Japanese Women of the Sea
Nina Poppe is a German photographer and curator who published Ama, one of the best photo books of 2011. The images tell the story of contemporary Japanese female pearl divers, aka ama. These women make their living by diving for abalone, a slimy sea snail that produces pearls. The Japanese tradition suggests that this practice may be two millennia old. Even today, an ama dives according to the old ways: without equipment, relying only on lung power. The Japanese believe that the majority of ama are women because of how their bodies differ from men: The fat on a female body is distributed differently than that on men, which ensures that they can stay warmer in colder water. Ama is an extinguishing profession; most of these women are around 60, some are over 80. Nina decided to photograph these women before it was too late, before no ama was diving into the blue anymore and the only one we would have remembered was Kissy Suzukiin James Bond’s You Only Live Twice. So I decided to call Nina and talk about this.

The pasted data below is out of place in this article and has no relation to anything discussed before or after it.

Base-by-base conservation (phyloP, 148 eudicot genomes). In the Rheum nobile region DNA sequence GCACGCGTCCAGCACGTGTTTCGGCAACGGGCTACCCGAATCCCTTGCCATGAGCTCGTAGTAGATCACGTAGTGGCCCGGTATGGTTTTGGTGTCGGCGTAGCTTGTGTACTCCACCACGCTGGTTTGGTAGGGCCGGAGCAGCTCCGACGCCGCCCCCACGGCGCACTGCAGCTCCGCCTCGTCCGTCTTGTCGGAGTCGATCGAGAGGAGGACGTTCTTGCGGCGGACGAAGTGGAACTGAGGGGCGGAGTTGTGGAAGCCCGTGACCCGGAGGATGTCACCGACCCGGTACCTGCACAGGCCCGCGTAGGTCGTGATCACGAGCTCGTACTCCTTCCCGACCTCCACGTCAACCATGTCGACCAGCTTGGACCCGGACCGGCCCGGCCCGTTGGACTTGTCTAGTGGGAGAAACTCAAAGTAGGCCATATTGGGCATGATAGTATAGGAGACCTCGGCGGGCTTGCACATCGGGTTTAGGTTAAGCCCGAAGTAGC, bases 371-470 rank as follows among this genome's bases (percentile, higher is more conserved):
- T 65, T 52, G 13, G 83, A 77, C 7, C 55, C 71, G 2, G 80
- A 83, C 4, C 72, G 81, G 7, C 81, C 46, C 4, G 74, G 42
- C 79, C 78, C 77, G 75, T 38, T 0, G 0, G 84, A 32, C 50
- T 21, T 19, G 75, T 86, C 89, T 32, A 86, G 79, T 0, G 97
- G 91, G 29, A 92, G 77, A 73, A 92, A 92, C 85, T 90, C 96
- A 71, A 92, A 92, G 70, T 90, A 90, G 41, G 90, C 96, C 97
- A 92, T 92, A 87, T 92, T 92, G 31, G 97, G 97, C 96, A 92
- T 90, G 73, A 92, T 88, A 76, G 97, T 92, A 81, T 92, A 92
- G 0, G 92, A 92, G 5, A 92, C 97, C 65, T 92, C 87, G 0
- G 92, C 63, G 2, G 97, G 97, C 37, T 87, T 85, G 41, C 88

VICE: How long did this book take to shoot and for what lengths of time were you staying with theama?
Nina Poppe: In 2010 I went to Japan twice, first in May and then I went back in August and September. On my second travel I stayed on the Island of Ise-Shima with the ama for two weeks.
Was it a struggle getting them to accept you into their community? How did you cope with the language barrier?
The language was indeed a big problem. I donʻt speak any Japanese. I always had a little book with me, where I had some basic sentences written down. Who I am, what Iʻm doing, what I want from them… It felt really strange. It was a total loss of communication, as nobody could speak any English on that island. It was a feeling like someone cut my tongue. I was a total stranger with my blond hair and blue eyes. I could feel it everywhere, all the time, which was exhausting. Everybody stared at me, but in a friendly and curious way. Still, after two weeks I ran away from the island, as I had such a need for communication. The good thing about it is that all your senses are very concentrated when you canʻt communicate. Being a woman helped a lot, I think. The ama were very open and friendly with me. I think they didn’t understand what I was doing there, but they took me on their boat and let me into their huts. It felt that the ama are very open toward other women, and they were maternal with me. I could have been their daughter.
At what age do these women start diving? How deep do they go, and for how long at a time?
Most of them start early, as a teenager. They dive up to 30 meters deep without equipment. They dive two times a day for exactly an hour and a half at fixed times. They are underwater for about 2 minutes, and do this up to 60 times in one diving session. The frequency makes it so hard.